SQL Server 2019 RTM Cumulative Update (CU) 4 KB4548597 resulted in SQL Service unable to start

Early this morning Windows Updates updated one of our SQL 2019 servers with “SQL Server 2019 RTM Cumulative Update (CU) 4 KB4548597”.

That update resulted in the server being placed into a state whereby the SQL Server Service could not start. 

Event Viewer for System Showed every attempt at Starting the SQL Server service with the following error:

Event ID: 7024 “The SQL Server (MSSQLSERVER) service terminated with the following service-specific error:
WARNING: You have until SQL Server (MSSQLSERVER) to logoff. If you have not logged off at this time, your session will be disconnected, and any open files or devices you have open may lose data.”

Opening Windows Update, you could see that the update had been installed and that a server restart was required.

Restarting the server solved the issue and services came back up on their own.

Additional Information:
Windows Server 2016 Datacenter
The following Windows Updates were all installed at the same time:

Screen Capture of Windows Update History

2020-05 Cumulative Update for Windows Server 2016 for x64-based Systems (KB4556813)
SQL Server 2019 RTM Cumulative Update (CU) 4 KB4548597
Windows Malicious Software Removal Tool x64 – v5.82 (KB890830)
2020-04 Servicing Stack Update for Windows Server 2016 for x64-based Systems (KB4550994)

At this point I do not know if this issue is specific to this particular combination of KBs and Server 2016 or if other operating systems combinations will be affected. Will post updates if more systems are affected.

Improving Database Performance–Index Creation Recommendation

Because different customers use software in different ways, not every customer will benefit from exactly the same database-level indexes.

As a best practice, when users complain about database performance in a specific area of the application, or when performance tuning in general, I like to let the customer run with the application for a few days, and then use a query such as the one included below (adapted from Jeff Garbus at Soaring Eagle: https://mssqlperformance.blogspot.com):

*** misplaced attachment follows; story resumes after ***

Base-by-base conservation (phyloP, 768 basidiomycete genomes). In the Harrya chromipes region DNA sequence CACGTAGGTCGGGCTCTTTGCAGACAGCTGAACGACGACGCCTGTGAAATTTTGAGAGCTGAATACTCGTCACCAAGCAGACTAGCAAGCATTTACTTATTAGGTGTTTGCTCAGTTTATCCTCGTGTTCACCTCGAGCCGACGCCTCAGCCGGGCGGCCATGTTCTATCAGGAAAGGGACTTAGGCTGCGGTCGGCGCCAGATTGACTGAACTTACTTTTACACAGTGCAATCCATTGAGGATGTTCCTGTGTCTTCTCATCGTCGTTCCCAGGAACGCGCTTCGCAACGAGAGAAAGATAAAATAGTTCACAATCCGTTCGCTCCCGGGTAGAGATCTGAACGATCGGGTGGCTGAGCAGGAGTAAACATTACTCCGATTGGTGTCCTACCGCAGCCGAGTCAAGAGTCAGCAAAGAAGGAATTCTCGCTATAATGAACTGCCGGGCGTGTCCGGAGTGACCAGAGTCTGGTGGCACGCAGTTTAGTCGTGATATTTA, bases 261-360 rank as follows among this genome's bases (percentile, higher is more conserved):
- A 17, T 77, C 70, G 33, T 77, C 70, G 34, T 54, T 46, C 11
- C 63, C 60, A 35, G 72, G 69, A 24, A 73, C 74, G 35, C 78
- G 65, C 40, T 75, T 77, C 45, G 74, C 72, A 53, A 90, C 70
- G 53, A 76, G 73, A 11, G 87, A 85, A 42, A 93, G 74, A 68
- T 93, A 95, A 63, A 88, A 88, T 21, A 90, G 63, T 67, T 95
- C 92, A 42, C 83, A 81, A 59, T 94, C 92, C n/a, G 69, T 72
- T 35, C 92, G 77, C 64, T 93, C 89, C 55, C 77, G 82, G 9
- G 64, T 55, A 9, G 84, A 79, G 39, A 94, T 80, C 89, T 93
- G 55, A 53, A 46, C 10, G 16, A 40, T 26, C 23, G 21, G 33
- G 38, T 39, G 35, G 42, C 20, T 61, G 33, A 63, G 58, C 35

–Source: Jeff Garbus from Soaring Eagle – Blog: https://mssqlperformance.blogspot.com/
–DRM – 2020-05-04 – Adapted by Darren to deal with mixed SQL Environments, include table name in index name, deal with table names containing spaces, etc.
–Use this SQL Script to identify indexes that if added could help improve performance.
–IMPORTANT: Do not BLINDLY implement the script recommendations.  For example, if the SAME TABLE is mentioned multiple times, then
–           it may be better to COMBINE the recommendations of multiple statements into a single one.
–           If you need help, Soaring Eagle. 
DECLARE @Edition varchar(50)
SET @Edition = CONVERT(varchar(50), SERVERPROPERTY(‘Edition’))
DECLARE @bEnterpriseEdition bit
IF (LEFT(@Edition, 9) = ‘Enterpris’ OR LEFT(@Edition, 9) = ‘Developer’)
SET @bEnterpriseEdition = 1

SELECT
      ‘CREATE INDEX IX_’
            + REPLACE(obj.Name, ‘ ‘, ”) +’_’
            + replace(replace(replace (equality_columns, ‘[‘, ”),’]’,”),’, ‘,’_’)
            + ‘ ON ‘
            + sch.name COLLATE SQL_Latin1_General_CP1_CI_AS + ‘.’ + QuoteName(obj.name)
            + ‘ (‘
            + equality_columns
             + CASE WHEN inequality_columns IS NULL
                   THEN ”
                   ELSE ‘,’ +  inequality_columns
               END